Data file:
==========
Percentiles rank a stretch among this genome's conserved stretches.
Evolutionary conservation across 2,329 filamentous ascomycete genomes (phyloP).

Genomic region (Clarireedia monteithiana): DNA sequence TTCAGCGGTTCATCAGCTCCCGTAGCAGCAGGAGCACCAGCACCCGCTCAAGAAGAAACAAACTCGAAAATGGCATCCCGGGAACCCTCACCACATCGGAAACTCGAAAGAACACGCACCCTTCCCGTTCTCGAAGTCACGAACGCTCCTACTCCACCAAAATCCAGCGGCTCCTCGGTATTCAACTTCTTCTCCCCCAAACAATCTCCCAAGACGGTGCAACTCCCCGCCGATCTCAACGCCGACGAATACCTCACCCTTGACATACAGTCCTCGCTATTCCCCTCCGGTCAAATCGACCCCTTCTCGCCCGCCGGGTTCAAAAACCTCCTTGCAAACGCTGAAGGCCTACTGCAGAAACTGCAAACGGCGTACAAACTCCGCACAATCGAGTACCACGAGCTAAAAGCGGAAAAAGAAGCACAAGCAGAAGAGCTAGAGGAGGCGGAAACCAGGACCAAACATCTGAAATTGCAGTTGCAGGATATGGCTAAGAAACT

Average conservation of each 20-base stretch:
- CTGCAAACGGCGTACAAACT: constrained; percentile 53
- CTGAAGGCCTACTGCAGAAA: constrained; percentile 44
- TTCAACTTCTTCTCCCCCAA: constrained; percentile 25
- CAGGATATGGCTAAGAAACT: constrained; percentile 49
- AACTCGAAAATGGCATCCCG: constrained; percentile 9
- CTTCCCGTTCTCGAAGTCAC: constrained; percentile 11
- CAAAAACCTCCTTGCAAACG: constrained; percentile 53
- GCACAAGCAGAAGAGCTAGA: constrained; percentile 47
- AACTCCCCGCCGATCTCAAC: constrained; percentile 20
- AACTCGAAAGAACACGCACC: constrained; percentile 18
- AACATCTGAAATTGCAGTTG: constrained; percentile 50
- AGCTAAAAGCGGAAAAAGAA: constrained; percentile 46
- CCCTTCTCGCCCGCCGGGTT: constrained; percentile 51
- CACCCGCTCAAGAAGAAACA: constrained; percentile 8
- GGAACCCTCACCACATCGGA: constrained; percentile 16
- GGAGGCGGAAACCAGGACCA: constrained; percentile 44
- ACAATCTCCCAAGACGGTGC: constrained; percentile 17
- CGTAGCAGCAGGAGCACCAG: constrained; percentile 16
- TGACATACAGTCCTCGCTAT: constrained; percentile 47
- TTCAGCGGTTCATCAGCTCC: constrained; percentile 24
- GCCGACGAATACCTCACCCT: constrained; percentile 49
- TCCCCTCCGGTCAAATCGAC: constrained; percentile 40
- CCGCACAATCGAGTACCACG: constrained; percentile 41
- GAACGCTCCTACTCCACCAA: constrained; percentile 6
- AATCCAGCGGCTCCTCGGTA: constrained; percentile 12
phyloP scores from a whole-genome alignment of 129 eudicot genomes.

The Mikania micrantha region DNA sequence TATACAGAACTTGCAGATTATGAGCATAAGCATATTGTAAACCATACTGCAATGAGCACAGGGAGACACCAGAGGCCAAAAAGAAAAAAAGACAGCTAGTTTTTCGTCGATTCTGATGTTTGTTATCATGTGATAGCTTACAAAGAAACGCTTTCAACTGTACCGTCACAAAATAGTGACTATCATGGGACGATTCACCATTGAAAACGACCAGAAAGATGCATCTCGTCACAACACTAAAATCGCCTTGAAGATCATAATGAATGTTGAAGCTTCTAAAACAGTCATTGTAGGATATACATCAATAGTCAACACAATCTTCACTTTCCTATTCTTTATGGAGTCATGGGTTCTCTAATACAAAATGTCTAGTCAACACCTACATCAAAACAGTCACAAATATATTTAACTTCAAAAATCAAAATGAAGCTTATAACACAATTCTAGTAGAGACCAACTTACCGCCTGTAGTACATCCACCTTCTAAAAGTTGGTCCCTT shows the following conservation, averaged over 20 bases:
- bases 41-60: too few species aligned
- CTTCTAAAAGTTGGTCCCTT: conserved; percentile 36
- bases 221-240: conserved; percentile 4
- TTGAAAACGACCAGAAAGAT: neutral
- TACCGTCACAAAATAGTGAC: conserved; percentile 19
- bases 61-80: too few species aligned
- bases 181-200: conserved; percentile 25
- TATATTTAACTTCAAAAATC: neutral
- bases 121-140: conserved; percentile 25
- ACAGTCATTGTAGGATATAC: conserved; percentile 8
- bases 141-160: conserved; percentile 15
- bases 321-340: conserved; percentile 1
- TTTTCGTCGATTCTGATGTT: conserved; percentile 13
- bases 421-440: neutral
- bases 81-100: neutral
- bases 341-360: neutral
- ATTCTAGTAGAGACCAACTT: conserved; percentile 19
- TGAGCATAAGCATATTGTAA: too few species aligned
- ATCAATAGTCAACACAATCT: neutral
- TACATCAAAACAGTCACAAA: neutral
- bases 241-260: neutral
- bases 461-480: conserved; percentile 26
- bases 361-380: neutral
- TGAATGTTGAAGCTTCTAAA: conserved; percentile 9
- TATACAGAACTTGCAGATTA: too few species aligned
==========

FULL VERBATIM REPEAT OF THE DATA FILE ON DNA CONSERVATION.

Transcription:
Percentiles rank a stretch among this genome's conserved stretches.
Evolutionary conservation across 2,329 filamentous ascomycete genomes (phyloP).

Genomic region (Clarireedia monteithiana): DNA sequence TTCAGCGGTTCATCAGCTCCCGTAGCAGCAGGAGCACCAGCACCCGCTCAAGAAGAAACAAACTCGAAAATGGCATCCCGGGAACCCTCACCACATCGGAAACTCGAAAGAACACGCACCCTTCCCGTTCTCGAAGTCACGAACGCTCCTACTCCACCAAAATCCAGCGGCTCCTCGGTATTCAACTTCTTCTCCCCCAAACAATCTCCCAAGACGGTGCAACTCCCCGCCGATCTCAACGCCGACGAATACCTCACCCTTGACATACAGTCCTCGCTATTCCCCTCCGGTCAAATCGACCCCTTCTCGCCCGCCGGGTTCAAAAACCTCCTTGCAAACGCTGAAGGCCTACTGCAGAAACTGCAAACGGCGTACAAACTCCGCACAATCGAGTACCACGAGCTAAAAGCGGAAAAAGAAGCACAAGCAGAAGAGCTAGAGGAGGCGGAAACCAGGACCAAACATCTGAAATTGCAGTTGCAGGATATGGCTAAGAAACT

Average conservation of each 20-base stretch:
- CTGCAAACGGCGTACAAACT: constrained; percentile 53
- CTGAAGGCCTACTGCAGAAA: constrained; percentile 44
- TTCAACTTCTTCTCCCCCAA: constrained; percentile 25
- CAGGATATGGCTAAGAAACT: constrained; percentile 49
- AACTCGAAAATGGCATCCCG: constrained; percentile 9
- CTTCCCGTTCTCGAAGTCAC: constrained; percentile 11
- CAAAAACCTCCTTGCAAACG: constrained; percentile 53
- GCACAAGCAGAAGAGCTAGA: constrained; percentile 47
- AACTCCCCGCCGATCTCAAC: constrained; percentile 20
- AACTCGAAAGAACACGCACC: constrained; percentile 18
- AACATCTGAAATTGCAGTTG: constrained; percentile 50
- AGCTAAAAGCGGAAAAAGAA: constrained; percentile 46
- CCCTTCTCGCCCGCCGGGTT: constrained; percentile 51
- CACCCGCTCAAGAAGAAACA: constrained; percentile 8
- GGAACCCTCACCACATCGGA: constrained; percentile 16
- GGAGGCGGAAACCAGGACCA: constrained; percentile 44
- ACAATCTCCCAAGACGGTGC: constrained; percentile 17
- CGTAGCAGCAGGAGCACCAG: constrained; percentile 16
- TGACATACAGTCCTCGCTAT: constrained; percentile 47
- TTCAGCGGTTCATCAGCTCC: constrained; percentile 24
- GCCGACGAATACCTCACCCT: constrained; percentile 49
- TCCCCTCCGGTCAAATCGAC: constrained; percentile 40
- CCGCACAATCGAGTACCACG: constrained; percentile 41
- GAACGCTCCTACTCCACCAA: constrained; percentile 6
- AATCCAGCGGCTCCTCGGTA: constrained; percentile 12
phyloP scores from a whole-genome alignment of 129 eudicot genomes.

The Mikania micrantha region DNA sequence TATACAGAACTTGCAGATTATGAGCATAAGCATATTGTAAACCATACTGCAATGAGCACAGGGAGACACCAGAGGCCAAAAAGAAAAAAAGACAGCTAGTTTTTCGTCGATTCTGATGTTTGTTATCATGTGATAGCTTACAAAGAAACGCTTTCAACTGTACCGTCACAAAATAGTGACTATCATGGGACGATTCACCATTGAAAACGACCAGAAAGATGCATCTCGTCACAACACTAAAATCGCCTTGAAGATCATAATGAATGTTGAAGCTTCTAAAACAGTCATTGTAGGATATACATCAATAGTCAACACAATCTTCACTTTCCTATTCTTTATGGAGTCATGGGTTCTCTAATACAAAATGTCTAGTCAACACCTACATCAAAACAGTCACAAATATATTTAACTTCAAAAATCAAAATGAAGCTTATAACACAATTCTAGTAGAGACCAACTTACCGCCTGTAGTACATCCACCTTCTAAAAGTTGGTCCCTT shows the following conservation, averaged over 20 bases:
- bases 41-60: too few species aligned
- CTTCTAAAAGTTGGTCCCTT: conserved; percentile 36
- bases 221-240: conserved; percentile 4
- TTGAAAACGACCAGAAAGAT: neutral
- TACCGTCACAAAATAGTGAC: conserved; percentile 19
- bases 61-80: too few species aligned
- bases 181-200: conserved; percentile 25
- TATATTTAACTTCAAAAATC: neutral
- bases 121-140: conserved; percentile 25
- ACAGTCATTGTAGGATATAC: conserved; percentile 8
- bases 141-160: conserved; percentile 15
- bases 321-340: conserved; percentile 1
- TTTTCGTCGATTCTGATGTT: conserved; percentile 13
- bases 421-440: neutral
- bases 81-100: neutral
- bases 341-360: neutral
- ATTCTAGTAGAGACCAACTT: conserved; percentile 19
- TGAGCATAAGCATATTGTAA: too few species aligned
- ATCAATAGTCAACACAATCT: neutral
- TACATCAAAACAGTCACAAA: neutral
- bases 241-260: neutral
- bases 461-480: conserved; percentile 26
- bases 361-380: neutral
- TGAATGTTGAAGCTTCTAAA: conserved; percentile 9
- TATACAGAACTTGCAGATTA: too few species aligned